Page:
Is Boohoo.Com PLC Stealing Customers From ASOS plc?

During the past six months, the shares of online fashion retailers, Boohoo.Com (LSE: BOO) and ASOS (LSE: ASC) have dramatically underperformed the wider market. Indeed, during this period ASOS’s shares have slumped 62%, while smaller peer Boohoo has seen its share price fall by 43%.

However, the underlying business performance of the two companies could not be more different. In particular, as ASOS has struggled with a “perfect storm” of negative factors holding back growth, Boohoo continues to grow rapidly.

Trading updateBoohoo

Today saw Boohoo announce its results for the first half ended August 31, 2014. The company reported a 31% rise in revenues, or 36% growth in constant currency. What’s more, growth accelerated during the second quarter, with revenue expanding 37%, or 41% at constant currency during the quarter.

On a country-by-country basis, Boohoo witnessed growth across all regions. The UK market grew the fastest with revenue rising 50%, sales across the rest of Europe expanded 61% and sales across the rest of the world grew at 8%. 

There’s no doubt that these results are significantly better than ASOS’s last trading statement, within which the company warned that profits would fall short of expectations by £20m. This shortfall was blamed on the fact that the company was being forced to launch a series of promotions to boost flagging sales growth. As a result, the company’s operating profit margin for the full year is expected to fall to 4.5% from 6.5%. Management is still targeting sales of £1bn for the current financial year.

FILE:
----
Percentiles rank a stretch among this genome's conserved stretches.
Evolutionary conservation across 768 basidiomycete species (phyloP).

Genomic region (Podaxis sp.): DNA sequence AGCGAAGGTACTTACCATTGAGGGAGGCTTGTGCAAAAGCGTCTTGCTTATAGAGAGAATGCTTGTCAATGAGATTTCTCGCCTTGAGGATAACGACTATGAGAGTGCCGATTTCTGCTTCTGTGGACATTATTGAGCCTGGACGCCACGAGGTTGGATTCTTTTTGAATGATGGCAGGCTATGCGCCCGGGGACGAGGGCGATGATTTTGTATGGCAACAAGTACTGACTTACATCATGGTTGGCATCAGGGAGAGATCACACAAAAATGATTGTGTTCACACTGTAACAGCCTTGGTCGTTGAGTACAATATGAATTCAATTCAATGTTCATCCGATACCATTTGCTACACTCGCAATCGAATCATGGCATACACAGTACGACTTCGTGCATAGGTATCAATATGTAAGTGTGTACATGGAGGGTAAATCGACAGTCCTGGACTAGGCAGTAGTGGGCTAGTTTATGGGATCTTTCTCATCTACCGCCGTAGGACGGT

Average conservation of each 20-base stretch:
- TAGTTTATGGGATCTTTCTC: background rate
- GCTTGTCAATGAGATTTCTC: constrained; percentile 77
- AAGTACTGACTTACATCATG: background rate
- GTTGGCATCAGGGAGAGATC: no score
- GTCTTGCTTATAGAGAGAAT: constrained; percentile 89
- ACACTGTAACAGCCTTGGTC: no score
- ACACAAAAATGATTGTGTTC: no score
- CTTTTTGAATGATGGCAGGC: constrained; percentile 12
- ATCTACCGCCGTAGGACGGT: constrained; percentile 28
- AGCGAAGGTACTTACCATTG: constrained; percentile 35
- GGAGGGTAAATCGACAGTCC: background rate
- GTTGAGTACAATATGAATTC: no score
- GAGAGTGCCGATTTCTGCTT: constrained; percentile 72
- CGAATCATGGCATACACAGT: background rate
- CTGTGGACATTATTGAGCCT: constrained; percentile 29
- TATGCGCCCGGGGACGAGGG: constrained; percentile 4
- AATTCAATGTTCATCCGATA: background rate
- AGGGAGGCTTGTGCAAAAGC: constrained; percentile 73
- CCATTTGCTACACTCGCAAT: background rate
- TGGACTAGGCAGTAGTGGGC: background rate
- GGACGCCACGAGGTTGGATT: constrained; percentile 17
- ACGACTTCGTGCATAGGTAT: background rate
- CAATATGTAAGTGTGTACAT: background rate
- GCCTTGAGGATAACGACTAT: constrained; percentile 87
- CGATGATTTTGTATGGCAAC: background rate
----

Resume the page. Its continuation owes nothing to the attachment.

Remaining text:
Unfortunately, this was ASOS’s second profit warning within three months. As the saying goes, bad news usually comes in threes. So, additional bad news could be on the horizon. 

ASOSStealing market share

After looking at today’s results from Boohoo, some analysts within the City are now wondering if the online fashion start-up is stealing market share from its larger rival ASOS. And this thesis does make sense, as Boohoo’s UK sales are surging, while ASOS is being forced to discount heavily in order to drive additional sales growth. 

We won’t know the full picture until mid-October, when Boohoo reports its interim results. ASOS has already revealed that its half-year pre-tax profits have contracted 22% to £20.1m.

An expensive bet 

Investors who want to profit from Boohoo’s growth story have to be willing to pay a high price. For example, Boohoo is currently trading at a forward P/E of 33.4, earnings per share growth of 16% is expected this year. Current estimates predict that Boohoo’s earnings will jump by 38% during 2016. 

Still, Boohoo is cheaper than ASOS, which trades at a forward P/E of 61.8, despite two profit warnings this year. Analysts believe that the company’s earnings per share will fall 19% this year, before rebounding by 44% during 2015. Nevertheless, a forward P/E of 61.8 seems expensive for ASOS’s faltering growth. 

There’s no doubt that Boohoo and ASOS trade at lofty valuations, which may put some investors off. The key when searching for potential, undervalued multi-baggers is to look ‘under the radar’. You want to get on board while the company is still an unknown quantity, that way you won’t need to pay a premium in order to benefit from the company’s growth.

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Rupert Hargreaves has no position in any shares mentioned. The Motley Fool UK owns shares of ASOS. We Fools don't all hold the same opinions, but we all believe that considering a diverse range of insights makes us better investors.